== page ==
• Friday, May 12, 2006

    Off My Chest....

    This will be a bit depressing and not really a fun read but I feel like I have to get it off my chest, so bare with me.
    I went to see Capote today and really loved it. It was a great movie, well filmed and also a story I didn't know anything about. It is basically the story of Truman Capote, who got to know two men that murdered a family of 4 in their own home in 1959. He wrote a book about it that became a best seller and made him the most famous author in America. Basically the thing that effected me most was the realization of the power we hold as parents. We can create well adjusted loving children that grow into wonderful adults, but if we treat them badly they have the potential to become monsters. It is very scary to know that there are parents out there like this and makes me want to wrap my kids up in cotton wool. In saying that there are many children that are treated badly that can become normal, contributing, functioning adults, but why would we take the chance?
    There was a line from the movie that stuck in my head. Truman Capote did not have the greatest upbringing either, as he explained to one of the jailed men, he said that his mother would lock him in hotel rooms while she went out on one night stands with men. He would stand at the door screaming and crying, night after night, until he collapsed from exhaustion and fell asleep on the floor beside the door. He explained to someone that he felt that he and one of the jailed men had been brought up in the same house, and that he had left by the front door, while the jailed man had left by the back door. I hope that no-one in my family or anyone that I know ever meets someone that left through the back door.

    I also saw two other moving things on TV recently. One was on the ABC Compass program and was about the Genocide in Rwanda that happened in 1994. It was about the man that was sent over as head of the UN peacekeeping force and his trip back after 20 years. It brought up things I didn't know, like the fact that 800,000 thousand men, women and children were murdered in 100 days. Yes 800,000 in 100 days. The worst part was that the world looked the other way and our indifference to it all. It was awful to actually see the footage, and know that there were people there that were trying to get the worlds attention and no-one would listen. And yet 4000 people die on Sept 11 and we are in an uproar (as we should be), how can these things happen, without us barely knowing about it. I don't know what I could do to change these things, but I do know that I feel incredibly impotent. Read more here, if you are interested.

    I also watched another program called Saving Andrew Mallard about a man with bi-polar that inferred (during a manic episode) that he murdered a woman. He was subsequently jailed, despite the fact that there was no evidence to support that he did it. His Mother and Sister contacted a journalist to champion their cause and she said she would read the transcripts of the trial, thinking that they were another family in denial. She concluded also that there was no evidence that this man committed the crime and enlisted the help of a lawyer. The appealed several times over an 11 year period and at the last opportunity (The Australian High Court) his conviction was eventually overturned.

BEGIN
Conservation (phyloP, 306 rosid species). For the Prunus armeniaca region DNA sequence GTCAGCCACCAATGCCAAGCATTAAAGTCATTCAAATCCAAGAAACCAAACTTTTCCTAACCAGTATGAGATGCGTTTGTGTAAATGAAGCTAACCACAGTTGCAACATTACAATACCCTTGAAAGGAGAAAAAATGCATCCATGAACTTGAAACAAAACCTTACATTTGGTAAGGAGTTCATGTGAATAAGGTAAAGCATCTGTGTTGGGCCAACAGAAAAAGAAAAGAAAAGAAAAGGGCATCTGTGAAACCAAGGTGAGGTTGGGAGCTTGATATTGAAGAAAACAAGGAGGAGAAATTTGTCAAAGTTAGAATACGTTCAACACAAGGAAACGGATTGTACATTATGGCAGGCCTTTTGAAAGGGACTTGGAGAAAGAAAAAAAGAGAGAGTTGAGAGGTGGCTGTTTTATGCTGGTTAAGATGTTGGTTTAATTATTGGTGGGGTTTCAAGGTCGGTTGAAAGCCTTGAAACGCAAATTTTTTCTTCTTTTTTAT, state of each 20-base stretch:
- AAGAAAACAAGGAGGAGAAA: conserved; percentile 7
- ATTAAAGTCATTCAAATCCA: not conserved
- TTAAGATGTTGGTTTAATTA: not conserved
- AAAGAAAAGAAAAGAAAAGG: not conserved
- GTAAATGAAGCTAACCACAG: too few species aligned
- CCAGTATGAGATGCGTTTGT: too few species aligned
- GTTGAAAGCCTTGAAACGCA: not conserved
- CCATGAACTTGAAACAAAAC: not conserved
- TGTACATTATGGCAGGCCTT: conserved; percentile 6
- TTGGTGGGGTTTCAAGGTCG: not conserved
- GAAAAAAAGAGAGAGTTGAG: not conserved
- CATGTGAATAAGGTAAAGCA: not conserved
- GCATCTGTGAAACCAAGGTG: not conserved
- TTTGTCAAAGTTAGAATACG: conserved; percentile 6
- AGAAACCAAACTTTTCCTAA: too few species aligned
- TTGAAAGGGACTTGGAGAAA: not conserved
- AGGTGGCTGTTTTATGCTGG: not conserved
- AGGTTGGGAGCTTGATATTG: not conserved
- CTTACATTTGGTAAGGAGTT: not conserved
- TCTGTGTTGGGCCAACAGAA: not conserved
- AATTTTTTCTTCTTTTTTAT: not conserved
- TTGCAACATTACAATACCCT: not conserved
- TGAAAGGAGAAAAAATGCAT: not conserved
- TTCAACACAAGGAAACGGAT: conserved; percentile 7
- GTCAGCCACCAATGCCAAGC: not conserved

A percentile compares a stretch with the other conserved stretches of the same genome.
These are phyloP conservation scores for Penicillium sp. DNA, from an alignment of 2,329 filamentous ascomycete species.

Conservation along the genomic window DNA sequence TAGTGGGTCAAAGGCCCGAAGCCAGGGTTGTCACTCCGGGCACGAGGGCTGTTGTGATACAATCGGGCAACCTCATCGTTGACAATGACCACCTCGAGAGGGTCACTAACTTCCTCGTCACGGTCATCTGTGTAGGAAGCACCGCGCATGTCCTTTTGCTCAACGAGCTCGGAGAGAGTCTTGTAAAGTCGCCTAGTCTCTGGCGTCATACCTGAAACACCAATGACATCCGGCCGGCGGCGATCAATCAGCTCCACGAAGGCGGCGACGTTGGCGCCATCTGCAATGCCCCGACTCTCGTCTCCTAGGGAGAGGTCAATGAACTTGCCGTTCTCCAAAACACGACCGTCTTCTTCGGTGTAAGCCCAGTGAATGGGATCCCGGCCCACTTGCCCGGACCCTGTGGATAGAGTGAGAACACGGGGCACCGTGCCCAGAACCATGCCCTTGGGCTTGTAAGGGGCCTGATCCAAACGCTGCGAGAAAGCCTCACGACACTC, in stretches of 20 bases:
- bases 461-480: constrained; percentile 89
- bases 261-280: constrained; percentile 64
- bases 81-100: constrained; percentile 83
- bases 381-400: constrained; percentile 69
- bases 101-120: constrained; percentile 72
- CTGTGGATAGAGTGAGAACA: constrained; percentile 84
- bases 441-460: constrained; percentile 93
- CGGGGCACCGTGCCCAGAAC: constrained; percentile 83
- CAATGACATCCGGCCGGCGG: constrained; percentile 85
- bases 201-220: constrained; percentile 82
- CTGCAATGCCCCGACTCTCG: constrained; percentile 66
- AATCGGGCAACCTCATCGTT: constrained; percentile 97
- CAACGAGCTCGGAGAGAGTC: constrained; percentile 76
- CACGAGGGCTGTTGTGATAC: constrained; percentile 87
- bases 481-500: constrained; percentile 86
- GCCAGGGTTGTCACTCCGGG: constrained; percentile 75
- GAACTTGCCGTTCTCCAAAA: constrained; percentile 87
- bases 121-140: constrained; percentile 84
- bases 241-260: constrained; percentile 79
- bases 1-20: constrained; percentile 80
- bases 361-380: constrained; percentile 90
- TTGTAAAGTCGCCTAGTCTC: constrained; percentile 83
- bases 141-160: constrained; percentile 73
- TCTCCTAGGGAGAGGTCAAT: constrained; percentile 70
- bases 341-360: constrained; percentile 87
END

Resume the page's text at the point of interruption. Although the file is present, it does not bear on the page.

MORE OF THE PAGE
There are people out there that fight injustice, there are just not enough of them.

    I will do another, much lighter entry later tonight..... Sorry for the downer.....

    2 Comments:

    Anonymous Angela said...

    Oh Lee, I don't think it's a downer at all.. It's great to make people aware of all these things, and you have such a naturally way of expressing your self, that makes me wish I could write half as well. Thanks Lee, for sharing :)

    May 13, 2006 10:02 am  
    Blogger Sue Jones said...

    Miss L, that's a very insightful entry you've made.
    I don't know the story of Truman Capote and tbh, I probably won't see the movie now that I've read your blog.
    I hate the injustice and cruelty in this world. It's hard to believe that a cherub baby can turn into a monster. I know a man who was part of the Australian Army and sent to Rwanda. He left the army and became a funeral director. I told him that I thought this was a strange job choice but his answer was that after Rwanda, he wanted to give death some dignity.
    I am far to soft and find it hard to deal with issues like you've written about - so I take a head in the sand approach. It's either that or I do my own head in iykwim?
    Thanks for the insight.

    May 13, 2006 1:26 pm  

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